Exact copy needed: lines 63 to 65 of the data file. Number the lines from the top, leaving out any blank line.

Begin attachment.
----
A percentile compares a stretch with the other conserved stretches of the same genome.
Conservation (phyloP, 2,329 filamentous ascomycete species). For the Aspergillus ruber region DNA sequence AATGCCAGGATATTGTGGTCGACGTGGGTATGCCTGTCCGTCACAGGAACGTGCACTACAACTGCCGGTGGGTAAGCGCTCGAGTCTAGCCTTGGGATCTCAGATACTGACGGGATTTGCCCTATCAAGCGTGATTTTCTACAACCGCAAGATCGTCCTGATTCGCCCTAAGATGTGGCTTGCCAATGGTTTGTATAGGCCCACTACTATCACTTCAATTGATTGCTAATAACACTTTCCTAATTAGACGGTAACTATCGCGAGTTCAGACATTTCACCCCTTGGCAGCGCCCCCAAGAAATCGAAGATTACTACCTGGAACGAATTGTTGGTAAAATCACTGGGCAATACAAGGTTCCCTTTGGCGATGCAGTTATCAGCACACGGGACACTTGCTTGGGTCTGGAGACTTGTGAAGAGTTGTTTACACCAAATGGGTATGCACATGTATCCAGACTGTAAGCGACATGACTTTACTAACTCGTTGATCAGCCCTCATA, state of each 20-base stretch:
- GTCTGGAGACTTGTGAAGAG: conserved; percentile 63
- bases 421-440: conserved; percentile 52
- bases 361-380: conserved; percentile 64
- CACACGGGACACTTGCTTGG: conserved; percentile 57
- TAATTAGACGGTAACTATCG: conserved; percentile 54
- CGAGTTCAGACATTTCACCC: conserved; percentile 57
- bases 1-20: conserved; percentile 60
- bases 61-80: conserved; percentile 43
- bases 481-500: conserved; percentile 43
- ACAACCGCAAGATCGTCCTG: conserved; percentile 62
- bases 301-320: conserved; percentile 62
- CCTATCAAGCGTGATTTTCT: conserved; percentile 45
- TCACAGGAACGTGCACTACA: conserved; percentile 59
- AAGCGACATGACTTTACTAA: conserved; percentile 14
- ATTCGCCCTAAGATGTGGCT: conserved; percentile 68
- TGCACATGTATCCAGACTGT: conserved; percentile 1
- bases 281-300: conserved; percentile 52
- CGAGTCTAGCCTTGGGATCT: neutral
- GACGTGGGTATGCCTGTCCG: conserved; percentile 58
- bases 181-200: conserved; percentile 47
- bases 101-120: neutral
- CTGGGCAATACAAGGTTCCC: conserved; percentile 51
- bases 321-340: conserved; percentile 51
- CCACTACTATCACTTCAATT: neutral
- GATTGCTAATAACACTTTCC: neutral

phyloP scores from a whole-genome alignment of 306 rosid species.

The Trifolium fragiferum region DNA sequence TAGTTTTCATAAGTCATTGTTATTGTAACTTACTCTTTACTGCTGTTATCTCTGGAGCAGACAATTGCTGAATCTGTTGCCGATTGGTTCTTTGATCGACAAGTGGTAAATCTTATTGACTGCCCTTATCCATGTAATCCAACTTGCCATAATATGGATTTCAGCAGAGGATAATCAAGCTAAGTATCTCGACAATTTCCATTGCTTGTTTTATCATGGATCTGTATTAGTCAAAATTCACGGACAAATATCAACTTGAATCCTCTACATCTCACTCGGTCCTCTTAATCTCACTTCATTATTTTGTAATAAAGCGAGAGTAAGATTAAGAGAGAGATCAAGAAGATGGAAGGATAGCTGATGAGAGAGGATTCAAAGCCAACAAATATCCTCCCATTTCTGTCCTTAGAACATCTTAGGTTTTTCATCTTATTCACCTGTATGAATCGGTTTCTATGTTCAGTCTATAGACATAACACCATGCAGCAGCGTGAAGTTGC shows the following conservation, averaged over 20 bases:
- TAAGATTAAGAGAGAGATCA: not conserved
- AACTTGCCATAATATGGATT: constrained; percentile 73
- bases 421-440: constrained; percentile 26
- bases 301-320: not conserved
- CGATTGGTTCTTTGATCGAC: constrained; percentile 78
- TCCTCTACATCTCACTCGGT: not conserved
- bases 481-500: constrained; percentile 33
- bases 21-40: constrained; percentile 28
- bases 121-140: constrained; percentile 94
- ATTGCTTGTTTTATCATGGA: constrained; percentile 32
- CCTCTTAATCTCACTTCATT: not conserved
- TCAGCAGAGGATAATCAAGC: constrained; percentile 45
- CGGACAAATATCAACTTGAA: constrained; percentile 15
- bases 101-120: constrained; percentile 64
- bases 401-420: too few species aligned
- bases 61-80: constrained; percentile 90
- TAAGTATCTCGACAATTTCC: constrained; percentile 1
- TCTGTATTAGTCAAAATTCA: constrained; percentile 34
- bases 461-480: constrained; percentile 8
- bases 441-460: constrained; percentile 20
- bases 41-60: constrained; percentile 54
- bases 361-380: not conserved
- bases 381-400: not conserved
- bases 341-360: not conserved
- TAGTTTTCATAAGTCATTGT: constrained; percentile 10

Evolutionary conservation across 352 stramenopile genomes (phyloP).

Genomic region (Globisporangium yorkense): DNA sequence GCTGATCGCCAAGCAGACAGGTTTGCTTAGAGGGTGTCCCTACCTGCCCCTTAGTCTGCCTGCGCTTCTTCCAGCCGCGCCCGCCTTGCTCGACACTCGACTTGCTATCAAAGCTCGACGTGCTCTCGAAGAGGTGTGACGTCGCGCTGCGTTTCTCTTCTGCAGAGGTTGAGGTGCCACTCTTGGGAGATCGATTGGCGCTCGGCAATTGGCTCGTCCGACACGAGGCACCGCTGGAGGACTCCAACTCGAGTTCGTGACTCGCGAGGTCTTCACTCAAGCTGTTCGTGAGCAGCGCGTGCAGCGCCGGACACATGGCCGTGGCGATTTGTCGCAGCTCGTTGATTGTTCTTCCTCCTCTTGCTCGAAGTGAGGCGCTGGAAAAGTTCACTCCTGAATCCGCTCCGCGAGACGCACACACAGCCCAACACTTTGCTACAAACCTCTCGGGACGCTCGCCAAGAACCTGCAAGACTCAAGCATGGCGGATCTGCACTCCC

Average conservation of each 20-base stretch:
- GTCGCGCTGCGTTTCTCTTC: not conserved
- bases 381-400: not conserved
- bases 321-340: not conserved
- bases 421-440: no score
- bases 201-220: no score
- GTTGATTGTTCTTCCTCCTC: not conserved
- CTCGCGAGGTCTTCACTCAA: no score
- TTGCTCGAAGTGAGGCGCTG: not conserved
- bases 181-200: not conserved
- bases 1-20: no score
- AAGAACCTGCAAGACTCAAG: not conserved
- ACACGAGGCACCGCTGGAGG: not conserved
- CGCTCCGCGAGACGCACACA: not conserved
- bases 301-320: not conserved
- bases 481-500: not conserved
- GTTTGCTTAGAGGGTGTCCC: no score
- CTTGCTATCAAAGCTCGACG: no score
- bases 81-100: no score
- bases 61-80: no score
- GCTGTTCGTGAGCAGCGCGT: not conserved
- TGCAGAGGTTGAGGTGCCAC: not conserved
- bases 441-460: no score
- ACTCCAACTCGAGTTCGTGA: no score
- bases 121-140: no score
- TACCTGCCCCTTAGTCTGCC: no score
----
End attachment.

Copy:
- GTTGATTGTTCTTCCTCCTC: not conserved
- CTCGCGAGGTCTTCACTCAA: no score
- TTGCTCGAAGTGAGGCGCTG: not conserved